Check the manual of your camera and/or google "spot metering"  Wink



I like driving backwards in the fog cause it doesn't remind me of anything - Chris Cornell
User currently offlineRBayflyer From New Zealand, joined Aug 2008, 3 posts, RR: 0
Reply 8, posted (6 years 4 months 1 week 3 days 14 hours ago) and read 6458 times:

I've got a Canon EOS 350D
I battle to take propper night shots...it comes out blurry, whats the best settings, please explain in normal common steps and language please.



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User currently offlineTimdeGroot From Netherlands, joined Apr 2002, 3674 posts, RR: 64
Reply 9, posted (6 years 4 months 1 week 3 days 14 hours ago) and read 6460 times:
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Quoting RBayflyer (Reply 8):
I've got a Canon EOS 350D
I battle to take propper night shots...it comes out blurry, whats the best settings, please explain in normal common steps and language please.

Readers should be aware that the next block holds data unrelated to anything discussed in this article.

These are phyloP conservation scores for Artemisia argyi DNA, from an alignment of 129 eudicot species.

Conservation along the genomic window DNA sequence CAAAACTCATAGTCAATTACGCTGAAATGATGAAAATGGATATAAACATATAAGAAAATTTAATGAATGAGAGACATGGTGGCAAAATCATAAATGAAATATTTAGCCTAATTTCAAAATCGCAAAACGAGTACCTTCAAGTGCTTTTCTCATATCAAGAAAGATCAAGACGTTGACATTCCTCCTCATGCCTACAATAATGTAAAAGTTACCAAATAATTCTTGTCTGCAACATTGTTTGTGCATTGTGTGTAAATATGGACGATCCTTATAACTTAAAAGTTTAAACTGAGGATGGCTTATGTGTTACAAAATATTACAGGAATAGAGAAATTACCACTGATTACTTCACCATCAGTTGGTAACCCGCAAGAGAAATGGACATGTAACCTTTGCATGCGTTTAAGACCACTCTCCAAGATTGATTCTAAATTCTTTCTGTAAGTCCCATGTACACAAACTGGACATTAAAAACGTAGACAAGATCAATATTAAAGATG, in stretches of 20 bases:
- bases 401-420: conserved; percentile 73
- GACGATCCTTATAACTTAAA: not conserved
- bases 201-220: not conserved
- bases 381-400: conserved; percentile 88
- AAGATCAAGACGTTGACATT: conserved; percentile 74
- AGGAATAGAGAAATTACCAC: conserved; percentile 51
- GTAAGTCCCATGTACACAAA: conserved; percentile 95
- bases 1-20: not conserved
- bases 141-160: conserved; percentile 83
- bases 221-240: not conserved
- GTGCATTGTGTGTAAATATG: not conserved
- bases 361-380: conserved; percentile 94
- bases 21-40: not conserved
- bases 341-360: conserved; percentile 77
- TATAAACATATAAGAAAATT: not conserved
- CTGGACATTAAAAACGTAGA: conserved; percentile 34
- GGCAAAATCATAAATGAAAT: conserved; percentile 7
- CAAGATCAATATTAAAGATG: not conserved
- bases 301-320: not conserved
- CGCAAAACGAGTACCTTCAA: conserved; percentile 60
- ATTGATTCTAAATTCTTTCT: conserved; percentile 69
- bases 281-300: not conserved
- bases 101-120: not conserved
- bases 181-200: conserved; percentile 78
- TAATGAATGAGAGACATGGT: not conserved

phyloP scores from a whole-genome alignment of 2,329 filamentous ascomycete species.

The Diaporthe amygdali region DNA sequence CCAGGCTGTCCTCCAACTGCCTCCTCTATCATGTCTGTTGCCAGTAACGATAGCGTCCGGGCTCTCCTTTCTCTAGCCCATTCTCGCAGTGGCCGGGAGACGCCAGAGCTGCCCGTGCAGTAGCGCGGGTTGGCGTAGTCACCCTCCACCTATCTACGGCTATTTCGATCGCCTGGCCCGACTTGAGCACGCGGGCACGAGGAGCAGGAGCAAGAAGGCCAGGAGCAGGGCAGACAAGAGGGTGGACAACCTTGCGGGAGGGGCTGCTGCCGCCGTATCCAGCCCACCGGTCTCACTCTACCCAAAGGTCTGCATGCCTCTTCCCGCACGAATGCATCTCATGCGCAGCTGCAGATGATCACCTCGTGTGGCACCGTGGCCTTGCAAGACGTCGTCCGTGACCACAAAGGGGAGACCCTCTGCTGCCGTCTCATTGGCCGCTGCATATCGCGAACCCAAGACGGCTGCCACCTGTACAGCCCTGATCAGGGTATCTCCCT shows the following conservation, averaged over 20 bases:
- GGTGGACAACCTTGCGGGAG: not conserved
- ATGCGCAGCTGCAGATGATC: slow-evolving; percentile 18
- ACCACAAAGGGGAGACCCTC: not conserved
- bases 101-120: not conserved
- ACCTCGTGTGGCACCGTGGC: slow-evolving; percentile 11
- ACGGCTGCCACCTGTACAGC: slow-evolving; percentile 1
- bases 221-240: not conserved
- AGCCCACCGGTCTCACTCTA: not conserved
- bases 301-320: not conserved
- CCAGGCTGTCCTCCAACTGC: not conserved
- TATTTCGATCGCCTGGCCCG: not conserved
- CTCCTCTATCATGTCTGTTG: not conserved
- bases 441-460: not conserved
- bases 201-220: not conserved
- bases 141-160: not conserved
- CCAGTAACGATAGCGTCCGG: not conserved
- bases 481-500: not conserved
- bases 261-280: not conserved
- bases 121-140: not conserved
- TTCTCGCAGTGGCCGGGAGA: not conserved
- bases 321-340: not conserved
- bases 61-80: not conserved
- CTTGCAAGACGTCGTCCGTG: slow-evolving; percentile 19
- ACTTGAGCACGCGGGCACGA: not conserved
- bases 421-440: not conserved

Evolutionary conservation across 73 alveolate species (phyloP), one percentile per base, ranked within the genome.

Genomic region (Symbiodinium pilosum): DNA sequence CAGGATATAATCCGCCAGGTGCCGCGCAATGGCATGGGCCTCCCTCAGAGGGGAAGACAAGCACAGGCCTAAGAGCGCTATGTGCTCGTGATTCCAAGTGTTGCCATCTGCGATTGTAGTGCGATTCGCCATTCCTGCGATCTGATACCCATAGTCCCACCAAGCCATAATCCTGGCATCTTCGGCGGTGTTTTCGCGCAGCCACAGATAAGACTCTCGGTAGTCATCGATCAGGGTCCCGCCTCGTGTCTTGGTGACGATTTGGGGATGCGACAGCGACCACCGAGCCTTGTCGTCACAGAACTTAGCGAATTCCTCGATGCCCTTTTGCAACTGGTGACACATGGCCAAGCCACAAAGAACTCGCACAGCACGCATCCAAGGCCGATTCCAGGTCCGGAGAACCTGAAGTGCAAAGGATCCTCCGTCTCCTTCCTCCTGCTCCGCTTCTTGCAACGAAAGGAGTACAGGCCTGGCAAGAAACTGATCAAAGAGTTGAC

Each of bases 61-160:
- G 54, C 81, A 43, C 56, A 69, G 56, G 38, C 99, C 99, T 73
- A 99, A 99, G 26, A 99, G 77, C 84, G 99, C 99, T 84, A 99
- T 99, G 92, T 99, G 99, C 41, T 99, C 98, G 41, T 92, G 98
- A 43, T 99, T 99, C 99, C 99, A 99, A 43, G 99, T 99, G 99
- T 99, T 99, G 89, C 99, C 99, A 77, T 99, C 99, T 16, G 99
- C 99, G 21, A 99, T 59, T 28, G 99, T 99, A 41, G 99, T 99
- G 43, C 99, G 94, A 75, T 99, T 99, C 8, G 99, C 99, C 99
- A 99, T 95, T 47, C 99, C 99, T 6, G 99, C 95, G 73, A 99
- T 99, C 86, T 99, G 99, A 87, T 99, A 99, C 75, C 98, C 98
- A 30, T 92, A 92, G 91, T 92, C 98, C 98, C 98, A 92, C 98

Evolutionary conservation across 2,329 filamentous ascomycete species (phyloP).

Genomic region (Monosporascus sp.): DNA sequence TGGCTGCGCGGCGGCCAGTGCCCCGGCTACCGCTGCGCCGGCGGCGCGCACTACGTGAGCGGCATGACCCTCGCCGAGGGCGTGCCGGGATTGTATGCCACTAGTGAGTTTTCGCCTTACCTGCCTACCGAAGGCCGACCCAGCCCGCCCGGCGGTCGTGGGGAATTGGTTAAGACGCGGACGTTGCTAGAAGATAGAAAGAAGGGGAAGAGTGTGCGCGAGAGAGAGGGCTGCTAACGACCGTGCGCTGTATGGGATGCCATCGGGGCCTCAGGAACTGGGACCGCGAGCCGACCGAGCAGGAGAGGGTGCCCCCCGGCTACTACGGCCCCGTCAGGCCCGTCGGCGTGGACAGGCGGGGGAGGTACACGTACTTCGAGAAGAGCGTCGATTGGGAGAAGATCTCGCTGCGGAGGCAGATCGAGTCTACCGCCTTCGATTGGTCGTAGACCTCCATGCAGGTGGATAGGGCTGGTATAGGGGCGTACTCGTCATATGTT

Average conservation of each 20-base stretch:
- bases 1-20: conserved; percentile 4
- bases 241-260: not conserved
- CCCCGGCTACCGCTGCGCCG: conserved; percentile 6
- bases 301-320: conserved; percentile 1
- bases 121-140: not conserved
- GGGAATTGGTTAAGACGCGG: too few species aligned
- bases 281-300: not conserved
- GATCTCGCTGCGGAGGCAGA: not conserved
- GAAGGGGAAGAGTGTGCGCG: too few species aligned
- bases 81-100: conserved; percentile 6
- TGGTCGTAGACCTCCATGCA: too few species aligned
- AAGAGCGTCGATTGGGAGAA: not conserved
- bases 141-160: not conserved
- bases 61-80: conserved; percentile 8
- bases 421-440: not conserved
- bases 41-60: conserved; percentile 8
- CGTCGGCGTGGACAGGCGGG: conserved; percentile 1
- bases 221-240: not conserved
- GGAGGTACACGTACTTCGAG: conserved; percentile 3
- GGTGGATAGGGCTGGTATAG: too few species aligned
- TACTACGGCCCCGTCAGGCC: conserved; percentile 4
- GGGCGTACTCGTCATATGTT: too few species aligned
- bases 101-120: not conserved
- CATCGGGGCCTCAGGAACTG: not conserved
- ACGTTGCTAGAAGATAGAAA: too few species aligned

First step is to ask why they are blurry. Are you shooting moving aircraft at night or static. If the latter are you using a tripod?

Tim



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User currently offlineSoon7x7 From , joined Dec 1969, posts, RR:
Reply 10, posted (6 years 4 months 1 week 2 days 16 hours ago) and read 6395 times:

For celestial type night shots (plane/moon), I've used iso 800, n/reduction,1/250sec w/ 600 mm lens and 1.4 adapter...on tripod w/ cable release., Static exteriors,2-3 minute exposures on tripod, ISO 100. Moving objects at night, ...ISO 200-800, fast lens...panning on tripod if able and much luck...
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User currently offlineSamuel32 From Switzerland, joined Jun 2005, 141 posts, RR: 0
Reply 11, posted (6 years 4 months 1 week 2 days 13 hours ago) and read 6359 times:

I've heard with certain tripod heads (wimberly?) you can get sharp stuff in the worst situations?

Sam,


User currently offlineScotland1979 From United States of America, joined Feb 2005, 548 posts, RR: 12
Reply 12, posted (6 years 4 months 1 week 1 day 9 hours ago) and read 6297 times:
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Quoting WILCO737 (Reply 3):
Yeah, I wasn't very successful with such shots myself. Most are blurry

Me too and I am still working on it. And too bad YXU doesn't have that kind of lights at night. I will try YYZ at night however I need to know which set first before trying YYZ

Quoting DABZF (Reply 7):
"spot metering"

I will check that... thanks for mention that